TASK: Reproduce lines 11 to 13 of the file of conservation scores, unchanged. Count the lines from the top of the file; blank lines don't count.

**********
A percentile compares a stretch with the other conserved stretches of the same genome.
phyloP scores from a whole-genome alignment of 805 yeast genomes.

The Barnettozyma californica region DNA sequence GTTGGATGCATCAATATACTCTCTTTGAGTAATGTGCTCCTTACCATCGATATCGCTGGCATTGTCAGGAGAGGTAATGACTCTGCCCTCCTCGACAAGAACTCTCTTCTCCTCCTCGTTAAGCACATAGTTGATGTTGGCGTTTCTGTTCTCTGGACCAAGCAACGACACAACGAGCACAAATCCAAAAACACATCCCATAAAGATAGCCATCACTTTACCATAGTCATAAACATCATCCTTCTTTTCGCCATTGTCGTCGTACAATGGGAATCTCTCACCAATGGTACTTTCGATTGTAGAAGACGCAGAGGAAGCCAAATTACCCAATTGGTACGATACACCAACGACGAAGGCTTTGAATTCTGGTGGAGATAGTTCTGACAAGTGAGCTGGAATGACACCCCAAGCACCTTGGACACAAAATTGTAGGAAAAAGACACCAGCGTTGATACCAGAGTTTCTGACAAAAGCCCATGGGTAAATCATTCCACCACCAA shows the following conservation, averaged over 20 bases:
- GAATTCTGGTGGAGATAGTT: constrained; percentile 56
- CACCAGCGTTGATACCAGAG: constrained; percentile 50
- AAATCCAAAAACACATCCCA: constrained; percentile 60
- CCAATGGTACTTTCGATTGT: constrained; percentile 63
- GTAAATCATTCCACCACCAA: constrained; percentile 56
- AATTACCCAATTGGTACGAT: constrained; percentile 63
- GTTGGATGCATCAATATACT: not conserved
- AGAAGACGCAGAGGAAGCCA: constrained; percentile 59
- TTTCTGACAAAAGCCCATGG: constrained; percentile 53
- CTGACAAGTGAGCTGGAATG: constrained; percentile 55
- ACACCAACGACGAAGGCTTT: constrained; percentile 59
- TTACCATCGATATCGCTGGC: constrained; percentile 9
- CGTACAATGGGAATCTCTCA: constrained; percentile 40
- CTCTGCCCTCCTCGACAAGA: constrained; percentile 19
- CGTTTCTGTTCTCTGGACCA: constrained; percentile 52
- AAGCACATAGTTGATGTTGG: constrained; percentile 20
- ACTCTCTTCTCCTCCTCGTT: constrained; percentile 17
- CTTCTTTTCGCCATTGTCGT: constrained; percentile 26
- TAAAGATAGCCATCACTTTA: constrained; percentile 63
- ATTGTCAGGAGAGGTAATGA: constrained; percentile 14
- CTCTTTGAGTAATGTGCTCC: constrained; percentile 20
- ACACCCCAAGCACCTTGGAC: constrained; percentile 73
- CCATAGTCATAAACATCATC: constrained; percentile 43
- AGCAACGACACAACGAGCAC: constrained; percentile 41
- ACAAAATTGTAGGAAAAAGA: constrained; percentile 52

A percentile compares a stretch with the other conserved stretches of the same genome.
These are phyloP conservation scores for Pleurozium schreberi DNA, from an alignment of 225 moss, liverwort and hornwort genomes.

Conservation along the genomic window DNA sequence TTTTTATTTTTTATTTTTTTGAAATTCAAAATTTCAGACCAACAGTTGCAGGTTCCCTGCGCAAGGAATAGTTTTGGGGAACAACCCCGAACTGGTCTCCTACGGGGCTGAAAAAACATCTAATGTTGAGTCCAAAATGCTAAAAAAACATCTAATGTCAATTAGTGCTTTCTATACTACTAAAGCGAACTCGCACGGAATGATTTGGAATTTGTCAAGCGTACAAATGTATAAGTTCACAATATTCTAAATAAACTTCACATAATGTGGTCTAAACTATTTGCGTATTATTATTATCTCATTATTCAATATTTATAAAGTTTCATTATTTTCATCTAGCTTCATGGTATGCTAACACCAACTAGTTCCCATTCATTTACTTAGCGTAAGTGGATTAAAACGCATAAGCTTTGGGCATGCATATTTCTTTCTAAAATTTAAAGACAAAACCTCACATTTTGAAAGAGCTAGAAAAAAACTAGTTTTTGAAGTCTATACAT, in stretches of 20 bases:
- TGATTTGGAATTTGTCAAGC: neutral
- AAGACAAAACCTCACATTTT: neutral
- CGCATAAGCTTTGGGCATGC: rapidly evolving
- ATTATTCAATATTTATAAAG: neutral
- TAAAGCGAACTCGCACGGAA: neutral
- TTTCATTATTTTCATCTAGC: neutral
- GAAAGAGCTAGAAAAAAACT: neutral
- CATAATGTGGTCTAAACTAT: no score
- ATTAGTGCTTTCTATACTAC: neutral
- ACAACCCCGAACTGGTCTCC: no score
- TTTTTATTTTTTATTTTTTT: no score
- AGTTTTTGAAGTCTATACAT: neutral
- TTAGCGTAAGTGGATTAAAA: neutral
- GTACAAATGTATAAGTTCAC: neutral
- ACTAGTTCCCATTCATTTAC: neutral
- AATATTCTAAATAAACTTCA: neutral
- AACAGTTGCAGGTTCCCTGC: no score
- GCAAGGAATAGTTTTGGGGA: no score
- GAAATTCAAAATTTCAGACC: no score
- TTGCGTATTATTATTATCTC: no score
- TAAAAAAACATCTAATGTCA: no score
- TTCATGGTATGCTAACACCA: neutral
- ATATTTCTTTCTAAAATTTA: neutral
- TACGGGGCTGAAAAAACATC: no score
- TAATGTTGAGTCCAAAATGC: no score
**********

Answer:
- AGAAGACGCAGAGGAAGCCA: constrained; percentile 59
- TTTCTGACAAAAGCCCATGG: constrained; percentile 53
- CTGACAAGTGAGCTGGAATG: constrained; percentile 55